Getting a read on Ian Book and a Notre Dame offense looking to thrive, not survive, vs. USC

Eric Hansen
South Bend Tribune


Ian Book’s disdain for USC came about organically.

The Notre Dame junior quarterback’s older brother, Nolan, loved the Trojans when the two were growing up in El Dorado Hills in northern California. Naturally, to irritate him, Ian rooted for UCLA.

“We butted heads on that,” the younger Book said with a smile. “And we talked about it all the time.”

Neither of those schools ever completely warmed up to Ian (or Nolan for that matter) in the recruiting process, though. But Ian Book has a chance to help make history Saturday night in the renovating Los Angeles Memorial Coliseum anyway.

Two seasons after Book made the Irish road trip to play USC in L.A. as a redshirting freshman bystander, he returns with a team that’s 21-3 since that 45-27 drubbing by USC, including 11-0 this season and carrying a No. 3 ranking 15 days before the College Football Playoff selection committee reveals its final rankings and playoff pairings.

The last time a Notre Dame QB was on such a stage — and also the last time the visiting team won in the longtime cross-country series — was 2012.

Yet what looked early in the season like a 2012 sequel gradually uncoupled from that story line, largely because of Book and head coach Brian Kelly’s brazen decision to elevate him to the top of the depth chart on Sept. 22.

Those two elite post-Holtz Era teams do share dominating defensive fronts and 11-0 starts, but the 2012 QB tag team of starter Everett Golson and reliever Tommy Rees combined for a national pass-efficiency ranking of 74th nationally.

That’s the lowest such ranking of the 40 teams to reach the national championship game in the BCS/Playoff Era, and 31 spots behind the second-lowest (2001 runner-up Nebraska). It was also 73 spots below the pass-efficiency ranking of the team that trumped the Irish in the 2012 title game, Alabama (42-14).

Book on Saturday night (8 EST; ABC) enters the 90th ND clash with USC, this version with a 5-6 mark and its coach (Clay Helton) on tenuous ground, ranked seventh individually in passing efficiency (165.5) and No. 2 in completion percentage (.726) — and with two fewer career starts (8) than 18-year-old USC No. 1 QB JT Daniels.

A prevailing thought among the Irish players is that the offense hasn’t come close to peaking yet. And if it can, that, coupled with ND’s top 20 defense nationally, gives the Irish a chance to be something other than tourists if/when it makes the playoff field. In other words, it’s an offense looking to hit the accelerator in its regular-season finale instead of trying to concoct ways to survive.

“What does it look like?” Book mulled the question about the next level for the Irish offense. “Just going out there and totally dominating as an offense is what it would look like when we put it all together.”

Interestingly, a piece that may push the offensive evolution, may be former starting quarterback Brandon Wimbush in an out-of-the-box role. Or not.

If Kelly and offensive coordinator Chip Long are serious about actually deploying Wimbush in a role other than a backup QB, they’d be smart to take that out for a test drive against the Trojans.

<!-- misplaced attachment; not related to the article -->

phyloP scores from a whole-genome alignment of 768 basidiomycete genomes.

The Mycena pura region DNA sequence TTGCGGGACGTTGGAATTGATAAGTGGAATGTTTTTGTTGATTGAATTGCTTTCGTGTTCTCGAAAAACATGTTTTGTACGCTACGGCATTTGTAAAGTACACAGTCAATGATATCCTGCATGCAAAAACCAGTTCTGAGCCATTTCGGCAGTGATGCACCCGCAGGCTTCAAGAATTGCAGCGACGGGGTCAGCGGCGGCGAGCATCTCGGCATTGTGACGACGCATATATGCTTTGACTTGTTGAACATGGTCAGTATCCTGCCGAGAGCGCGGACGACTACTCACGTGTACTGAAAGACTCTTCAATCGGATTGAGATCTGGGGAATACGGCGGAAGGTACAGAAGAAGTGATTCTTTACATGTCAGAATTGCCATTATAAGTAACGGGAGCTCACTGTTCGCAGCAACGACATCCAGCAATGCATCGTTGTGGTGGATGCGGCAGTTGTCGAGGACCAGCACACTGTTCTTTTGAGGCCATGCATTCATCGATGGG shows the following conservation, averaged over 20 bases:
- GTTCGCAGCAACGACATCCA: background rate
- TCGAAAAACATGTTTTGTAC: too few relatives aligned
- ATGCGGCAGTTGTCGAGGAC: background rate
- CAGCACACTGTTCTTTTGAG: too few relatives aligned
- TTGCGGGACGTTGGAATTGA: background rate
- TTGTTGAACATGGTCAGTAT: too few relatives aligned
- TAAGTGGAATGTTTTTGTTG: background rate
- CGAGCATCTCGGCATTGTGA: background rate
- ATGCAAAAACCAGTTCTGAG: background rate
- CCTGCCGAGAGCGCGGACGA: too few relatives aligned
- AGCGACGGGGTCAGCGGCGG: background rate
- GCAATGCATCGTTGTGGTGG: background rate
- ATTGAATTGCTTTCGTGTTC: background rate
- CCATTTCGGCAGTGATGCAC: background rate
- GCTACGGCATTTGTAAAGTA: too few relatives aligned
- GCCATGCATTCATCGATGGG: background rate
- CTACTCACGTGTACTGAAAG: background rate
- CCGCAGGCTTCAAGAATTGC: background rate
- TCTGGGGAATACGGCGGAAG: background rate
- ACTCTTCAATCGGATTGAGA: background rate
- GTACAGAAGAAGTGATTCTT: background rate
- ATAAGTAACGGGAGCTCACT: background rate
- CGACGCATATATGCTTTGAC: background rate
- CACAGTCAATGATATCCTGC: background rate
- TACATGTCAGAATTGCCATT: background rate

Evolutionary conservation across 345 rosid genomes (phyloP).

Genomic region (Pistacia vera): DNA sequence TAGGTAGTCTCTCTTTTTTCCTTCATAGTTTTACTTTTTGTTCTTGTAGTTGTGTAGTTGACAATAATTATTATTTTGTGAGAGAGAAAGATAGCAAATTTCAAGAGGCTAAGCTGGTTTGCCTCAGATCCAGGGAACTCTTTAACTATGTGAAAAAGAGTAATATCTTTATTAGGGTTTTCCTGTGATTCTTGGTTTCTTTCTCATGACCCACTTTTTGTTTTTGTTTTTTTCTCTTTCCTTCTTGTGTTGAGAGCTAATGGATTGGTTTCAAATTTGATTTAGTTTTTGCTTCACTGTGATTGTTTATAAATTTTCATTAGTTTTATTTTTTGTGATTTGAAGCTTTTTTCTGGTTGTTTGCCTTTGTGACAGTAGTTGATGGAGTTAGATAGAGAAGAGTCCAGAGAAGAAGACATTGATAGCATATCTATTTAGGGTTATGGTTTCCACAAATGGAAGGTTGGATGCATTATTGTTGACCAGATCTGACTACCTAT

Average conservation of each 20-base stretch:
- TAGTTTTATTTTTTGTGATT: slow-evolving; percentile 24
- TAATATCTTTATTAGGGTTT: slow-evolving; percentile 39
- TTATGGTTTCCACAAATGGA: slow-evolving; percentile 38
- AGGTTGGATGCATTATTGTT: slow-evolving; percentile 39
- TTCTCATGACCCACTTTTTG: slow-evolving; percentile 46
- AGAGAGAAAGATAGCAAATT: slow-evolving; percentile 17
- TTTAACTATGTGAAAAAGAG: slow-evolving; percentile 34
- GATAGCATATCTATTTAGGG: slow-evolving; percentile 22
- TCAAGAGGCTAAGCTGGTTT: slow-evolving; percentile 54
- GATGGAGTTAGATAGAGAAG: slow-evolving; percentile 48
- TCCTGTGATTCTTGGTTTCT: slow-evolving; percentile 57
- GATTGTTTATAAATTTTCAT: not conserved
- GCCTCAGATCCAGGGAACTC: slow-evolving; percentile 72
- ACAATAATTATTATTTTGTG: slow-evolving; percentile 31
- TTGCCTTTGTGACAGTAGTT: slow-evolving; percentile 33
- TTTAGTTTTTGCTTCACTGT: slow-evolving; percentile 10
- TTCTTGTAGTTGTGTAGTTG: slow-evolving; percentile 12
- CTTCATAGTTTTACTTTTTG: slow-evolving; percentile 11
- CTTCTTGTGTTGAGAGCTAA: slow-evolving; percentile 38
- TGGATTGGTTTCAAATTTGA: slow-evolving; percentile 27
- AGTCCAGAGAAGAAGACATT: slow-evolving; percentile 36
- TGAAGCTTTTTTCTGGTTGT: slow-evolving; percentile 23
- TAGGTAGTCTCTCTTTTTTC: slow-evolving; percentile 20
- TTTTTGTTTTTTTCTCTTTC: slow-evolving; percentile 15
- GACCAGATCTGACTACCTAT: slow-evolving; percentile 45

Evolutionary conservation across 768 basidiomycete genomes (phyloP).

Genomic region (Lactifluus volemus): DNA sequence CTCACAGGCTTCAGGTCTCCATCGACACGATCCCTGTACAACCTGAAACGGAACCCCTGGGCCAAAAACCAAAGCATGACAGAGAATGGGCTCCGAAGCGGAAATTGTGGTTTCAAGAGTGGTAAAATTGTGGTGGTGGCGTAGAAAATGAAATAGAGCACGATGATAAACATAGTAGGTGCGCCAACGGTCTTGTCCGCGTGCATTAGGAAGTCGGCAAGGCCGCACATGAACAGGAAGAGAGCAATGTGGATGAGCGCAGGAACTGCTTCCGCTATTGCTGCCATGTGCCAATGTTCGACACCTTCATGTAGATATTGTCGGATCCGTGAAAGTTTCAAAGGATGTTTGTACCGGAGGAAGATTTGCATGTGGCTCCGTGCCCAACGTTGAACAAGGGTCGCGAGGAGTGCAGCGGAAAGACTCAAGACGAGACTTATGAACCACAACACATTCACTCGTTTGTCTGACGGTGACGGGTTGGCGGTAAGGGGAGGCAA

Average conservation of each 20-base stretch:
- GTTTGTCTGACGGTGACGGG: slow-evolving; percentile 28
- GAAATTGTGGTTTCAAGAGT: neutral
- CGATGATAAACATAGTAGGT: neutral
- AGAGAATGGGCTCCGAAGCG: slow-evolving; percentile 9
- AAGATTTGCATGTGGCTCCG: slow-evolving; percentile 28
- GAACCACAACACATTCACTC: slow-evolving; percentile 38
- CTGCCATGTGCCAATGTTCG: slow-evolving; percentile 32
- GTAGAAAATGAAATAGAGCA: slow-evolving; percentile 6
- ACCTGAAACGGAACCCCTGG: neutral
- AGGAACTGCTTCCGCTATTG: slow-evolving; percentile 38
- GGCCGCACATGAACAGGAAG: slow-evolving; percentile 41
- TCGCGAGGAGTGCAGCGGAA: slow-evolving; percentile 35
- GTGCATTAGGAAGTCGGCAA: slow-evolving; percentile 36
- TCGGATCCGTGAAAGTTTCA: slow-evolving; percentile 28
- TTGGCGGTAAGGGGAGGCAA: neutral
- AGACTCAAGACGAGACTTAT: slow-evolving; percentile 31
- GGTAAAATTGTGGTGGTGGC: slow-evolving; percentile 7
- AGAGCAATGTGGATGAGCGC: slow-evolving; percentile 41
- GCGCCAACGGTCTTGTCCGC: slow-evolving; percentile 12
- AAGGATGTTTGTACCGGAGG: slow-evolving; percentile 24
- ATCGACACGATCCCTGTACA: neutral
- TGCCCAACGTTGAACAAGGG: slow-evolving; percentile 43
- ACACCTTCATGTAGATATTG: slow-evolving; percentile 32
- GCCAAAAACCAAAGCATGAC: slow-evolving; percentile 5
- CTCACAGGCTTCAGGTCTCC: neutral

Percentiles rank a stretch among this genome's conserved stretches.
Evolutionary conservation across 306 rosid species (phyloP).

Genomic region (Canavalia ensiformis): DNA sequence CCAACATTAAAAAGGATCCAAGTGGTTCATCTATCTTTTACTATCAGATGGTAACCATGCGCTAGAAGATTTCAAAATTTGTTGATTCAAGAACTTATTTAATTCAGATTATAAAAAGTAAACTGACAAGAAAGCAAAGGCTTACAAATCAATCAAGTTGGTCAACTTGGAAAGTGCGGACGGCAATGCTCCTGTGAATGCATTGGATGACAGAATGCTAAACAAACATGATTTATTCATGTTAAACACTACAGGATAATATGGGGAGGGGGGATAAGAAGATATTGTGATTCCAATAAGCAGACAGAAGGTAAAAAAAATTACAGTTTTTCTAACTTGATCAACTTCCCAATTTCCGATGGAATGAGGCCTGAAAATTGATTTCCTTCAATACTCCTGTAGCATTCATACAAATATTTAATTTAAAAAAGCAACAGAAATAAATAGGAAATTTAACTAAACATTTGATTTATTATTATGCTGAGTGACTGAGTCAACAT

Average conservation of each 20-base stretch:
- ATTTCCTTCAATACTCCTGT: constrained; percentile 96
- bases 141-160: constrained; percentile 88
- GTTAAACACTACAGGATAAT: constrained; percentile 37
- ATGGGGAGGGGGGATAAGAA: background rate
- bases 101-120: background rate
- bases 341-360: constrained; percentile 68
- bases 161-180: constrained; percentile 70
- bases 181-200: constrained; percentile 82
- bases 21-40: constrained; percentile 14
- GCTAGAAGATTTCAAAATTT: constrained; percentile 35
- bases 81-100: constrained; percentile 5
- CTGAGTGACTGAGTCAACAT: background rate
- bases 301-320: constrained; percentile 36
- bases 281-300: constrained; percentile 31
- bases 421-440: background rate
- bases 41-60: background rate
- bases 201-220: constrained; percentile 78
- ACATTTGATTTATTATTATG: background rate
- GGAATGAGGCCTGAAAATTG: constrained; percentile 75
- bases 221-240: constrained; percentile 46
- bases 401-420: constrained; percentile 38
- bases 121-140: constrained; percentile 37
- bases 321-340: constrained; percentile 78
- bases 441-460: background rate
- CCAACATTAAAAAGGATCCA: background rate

In a 36-3 rout of Syracuse last Saturday in New York’s Yankee Stadium, the 6-foot-2, 222-pound Wimbush did line up in the same backfield with Book for a handful of plays, but wasn’t anything more than a decoy against the Orange.

“It was cool, really cool for him to be out there,” said Book, who counts Wimbush as a close friend. “He deserves that. He’s a playmaker. We want to get him the football.”

But ND’s potential to be more potent on offense than its current national rankings of 28th in total offense and 27th in scoring offense suggest is Book continuing to improve himself, just as he has done virtually every week since the Sept. 22 depth chart flip.

“I think there’s been two things,” Kelly said of the latest pieces to fall into place in Book’s game. “One, protections, his ability to get us in the right protection. Really good on Saturday (against Syracuse). Changed protections, get us into the right looks. He’s working really well with (center) Sam (Mustipher).

“I think the other piece is the (run-pass options), the ability to see things and get the ball out. I think that’s something that he continues to grow. As he gets better at that, we can add more within the running game.”

One of the things that gives Book that chance is that he doesn’t seem to get caught up in all the white noise around him. In sessions with the media, for instance, he operates them pragmatically and detached, like he’s running a two-minute drill.

If he’s uncomfortable with a question, he spits out a word salad and moves on to the next question.

“We’re very aware of the situation,” Book said of what’s on the line Saturday night. “But it’s not something that we talk about too much and create the potential for pressure for ourselves. We know where we are and what we’ve got to do.”

Just like Book imagined growing up he’d be doing someday, albeit in a UCLA uniform.

“It’s going to be awesome,” said Book, one of eight scholarship Californians on the ND roster. “Just the tradition of the two teams and the rivalry that we have. It doesn’t get any better than this, especially in week 12.”

Notre Dame’s Ian Book (12) directs teammates during the ND’s 36-3 rout of Syracuse, Saturday at Yankee Stadium.

Kickoff: 8 p.m. ET

L.A. Coliseum


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